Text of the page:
Slater is counter-suing Craig for what he said in those instances.

Because Craig is suing a media outlet, if the court rules in his favour it will decide what damages he is awarded.

However, Slater is suing an individual so is able to sue for a specific amount and is seeking $16,234,020 from Craig.

Whale Oil blogger Cameron Slater is counter-suing Colin Craig for defamation.
Whale Oil blogger Cameron Slater is counter-suing Colin Craig for defamation.

Craig today detailed the background to the allegations in his brief of evidence.

During MacGregor's time as press secretary for the Conservative Party, Craig said they developed a "close and affectionate" relationship.

They had similar interests, like their Christian faith, and spent a lot of time together, he said.

They also shared a passion for poetry, reading and song and both described their styles as "flowery", he said.

In November, 2011, he sent her a letter describing his feelings.

"There's a difference of opinion whether that letter was appreciated or not."

The same month on election night, there was an "incident" and Craig claimed they ended up kissing while at Parliament and MacGregor "removed her top".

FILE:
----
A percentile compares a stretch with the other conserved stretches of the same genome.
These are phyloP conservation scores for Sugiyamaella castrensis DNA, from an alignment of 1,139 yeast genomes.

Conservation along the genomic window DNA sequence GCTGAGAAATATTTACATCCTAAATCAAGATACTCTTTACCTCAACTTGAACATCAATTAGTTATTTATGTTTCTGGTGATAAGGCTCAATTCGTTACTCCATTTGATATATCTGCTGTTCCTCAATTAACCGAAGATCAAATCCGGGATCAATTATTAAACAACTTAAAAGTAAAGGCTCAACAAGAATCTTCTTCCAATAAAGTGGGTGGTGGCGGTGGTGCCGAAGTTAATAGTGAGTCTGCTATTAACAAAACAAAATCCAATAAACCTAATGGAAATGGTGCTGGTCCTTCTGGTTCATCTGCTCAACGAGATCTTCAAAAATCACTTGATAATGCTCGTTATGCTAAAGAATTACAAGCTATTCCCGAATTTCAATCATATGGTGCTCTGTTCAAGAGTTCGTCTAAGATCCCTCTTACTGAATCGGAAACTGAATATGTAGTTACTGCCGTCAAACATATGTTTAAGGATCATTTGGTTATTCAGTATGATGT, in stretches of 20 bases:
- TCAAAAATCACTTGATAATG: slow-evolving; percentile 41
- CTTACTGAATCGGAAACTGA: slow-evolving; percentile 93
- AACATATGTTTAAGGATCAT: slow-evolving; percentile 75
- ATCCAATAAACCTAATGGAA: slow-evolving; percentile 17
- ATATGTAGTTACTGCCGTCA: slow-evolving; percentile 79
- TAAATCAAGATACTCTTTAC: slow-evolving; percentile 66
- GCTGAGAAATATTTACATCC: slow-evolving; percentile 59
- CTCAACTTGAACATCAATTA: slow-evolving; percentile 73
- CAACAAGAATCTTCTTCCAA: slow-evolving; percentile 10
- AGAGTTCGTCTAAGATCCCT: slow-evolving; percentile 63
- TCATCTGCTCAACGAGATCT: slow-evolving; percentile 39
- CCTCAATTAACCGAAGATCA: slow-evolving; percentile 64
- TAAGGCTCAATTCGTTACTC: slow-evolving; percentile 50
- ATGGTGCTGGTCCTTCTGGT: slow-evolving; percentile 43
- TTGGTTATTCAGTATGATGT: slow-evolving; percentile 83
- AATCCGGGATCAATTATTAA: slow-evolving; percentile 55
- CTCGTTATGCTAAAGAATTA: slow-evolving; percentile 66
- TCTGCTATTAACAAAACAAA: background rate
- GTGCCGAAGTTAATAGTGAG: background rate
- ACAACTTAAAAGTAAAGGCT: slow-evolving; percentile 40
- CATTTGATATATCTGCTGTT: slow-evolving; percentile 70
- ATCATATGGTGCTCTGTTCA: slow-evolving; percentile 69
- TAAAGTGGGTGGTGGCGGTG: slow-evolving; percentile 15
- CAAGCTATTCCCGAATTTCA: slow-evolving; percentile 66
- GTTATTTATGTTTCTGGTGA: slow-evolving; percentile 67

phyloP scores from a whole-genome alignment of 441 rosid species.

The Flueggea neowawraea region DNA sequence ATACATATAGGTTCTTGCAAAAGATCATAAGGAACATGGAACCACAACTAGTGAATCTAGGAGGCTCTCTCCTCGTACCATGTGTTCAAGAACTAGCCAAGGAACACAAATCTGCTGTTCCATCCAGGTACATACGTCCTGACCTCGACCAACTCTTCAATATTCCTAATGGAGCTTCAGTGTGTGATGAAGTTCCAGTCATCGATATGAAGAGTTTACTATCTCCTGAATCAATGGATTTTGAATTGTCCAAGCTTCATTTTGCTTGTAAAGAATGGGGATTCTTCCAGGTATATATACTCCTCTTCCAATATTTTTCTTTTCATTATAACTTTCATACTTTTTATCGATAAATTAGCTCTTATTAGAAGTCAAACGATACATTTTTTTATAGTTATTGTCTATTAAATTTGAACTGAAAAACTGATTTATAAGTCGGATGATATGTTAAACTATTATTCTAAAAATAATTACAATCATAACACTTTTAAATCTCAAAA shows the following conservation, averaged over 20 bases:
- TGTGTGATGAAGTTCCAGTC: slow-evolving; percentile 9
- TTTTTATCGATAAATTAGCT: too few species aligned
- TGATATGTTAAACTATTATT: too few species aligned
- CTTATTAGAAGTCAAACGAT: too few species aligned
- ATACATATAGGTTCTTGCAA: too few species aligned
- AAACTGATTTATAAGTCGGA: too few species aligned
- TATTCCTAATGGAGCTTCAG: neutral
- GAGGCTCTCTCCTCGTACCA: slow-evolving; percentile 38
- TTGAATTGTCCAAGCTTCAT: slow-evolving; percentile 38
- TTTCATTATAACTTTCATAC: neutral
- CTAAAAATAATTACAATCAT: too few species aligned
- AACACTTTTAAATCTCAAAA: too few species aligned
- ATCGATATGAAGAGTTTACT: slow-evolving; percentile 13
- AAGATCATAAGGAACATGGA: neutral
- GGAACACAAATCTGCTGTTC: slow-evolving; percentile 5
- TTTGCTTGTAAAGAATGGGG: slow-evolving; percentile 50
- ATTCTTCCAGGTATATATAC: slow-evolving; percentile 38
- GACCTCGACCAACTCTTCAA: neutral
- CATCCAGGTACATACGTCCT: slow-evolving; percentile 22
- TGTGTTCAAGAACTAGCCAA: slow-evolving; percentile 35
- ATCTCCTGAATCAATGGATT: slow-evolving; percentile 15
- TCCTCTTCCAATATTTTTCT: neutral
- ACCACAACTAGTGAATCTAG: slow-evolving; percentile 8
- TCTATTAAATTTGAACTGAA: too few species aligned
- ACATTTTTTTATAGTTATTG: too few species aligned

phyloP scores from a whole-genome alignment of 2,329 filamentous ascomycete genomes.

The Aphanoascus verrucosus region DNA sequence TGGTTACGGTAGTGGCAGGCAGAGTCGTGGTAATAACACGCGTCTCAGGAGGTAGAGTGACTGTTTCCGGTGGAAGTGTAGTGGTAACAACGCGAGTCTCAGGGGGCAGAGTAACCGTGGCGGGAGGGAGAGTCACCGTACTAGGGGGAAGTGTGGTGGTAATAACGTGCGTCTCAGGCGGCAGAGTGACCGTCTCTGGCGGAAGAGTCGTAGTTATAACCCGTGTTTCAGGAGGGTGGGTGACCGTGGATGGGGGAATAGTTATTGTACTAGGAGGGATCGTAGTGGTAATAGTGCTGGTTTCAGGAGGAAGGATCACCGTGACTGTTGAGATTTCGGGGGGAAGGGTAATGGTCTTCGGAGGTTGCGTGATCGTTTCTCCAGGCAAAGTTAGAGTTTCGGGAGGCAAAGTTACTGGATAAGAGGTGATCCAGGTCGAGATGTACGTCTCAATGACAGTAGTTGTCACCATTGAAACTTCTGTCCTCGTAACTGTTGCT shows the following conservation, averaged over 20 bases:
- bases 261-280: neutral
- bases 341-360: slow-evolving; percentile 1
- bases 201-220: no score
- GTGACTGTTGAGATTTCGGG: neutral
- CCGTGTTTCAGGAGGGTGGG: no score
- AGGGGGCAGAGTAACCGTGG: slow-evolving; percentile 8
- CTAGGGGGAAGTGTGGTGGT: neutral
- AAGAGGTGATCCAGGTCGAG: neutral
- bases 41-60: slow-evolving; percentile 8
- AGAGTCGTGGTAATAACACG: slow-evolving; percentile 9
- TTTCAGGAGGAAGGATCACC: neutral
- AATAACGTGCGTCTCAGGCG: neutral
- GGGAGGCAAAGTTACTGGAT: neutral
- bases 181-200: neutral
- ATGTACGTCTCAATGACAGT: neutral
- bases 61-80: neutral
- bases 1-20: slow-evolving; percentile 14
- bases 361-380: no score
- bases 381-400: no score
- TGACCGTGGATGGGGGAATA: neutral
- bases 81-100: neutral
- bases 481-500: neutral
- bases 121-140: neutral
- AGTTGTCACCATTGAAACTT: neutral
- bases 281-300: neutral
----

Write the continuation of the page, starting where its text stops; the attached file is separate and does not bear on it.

There would again be differing opinions as to who stopped it but both agreed they should set boundaries, Craig said.

By 2014, the pair had what he described as a "brother-sister" relationship - she gave him back massages to ease pain from a degenerative condition and her mother brought him extra soup for lunch.

He said their numerous texts and letters were "mutual".

Craig said ignored warnings from other colleagues that MacGregor had developed "strong feelings" for the politician because he enjoyed her affections.

On a flight from Napier to Auckland, Craig said MacGregor told him in whispered tones that her relationship with her boyfriend wasn't working.

She allegedly told him no one knew her better than he did.

"I want to be with you. I want to be more than just your press secretary," Craig claimed MacGregor said.

"At that point it was like someone dumped a bucket of cold water over me. A warm and friendly conversation with a friend had suddenly turned very serious."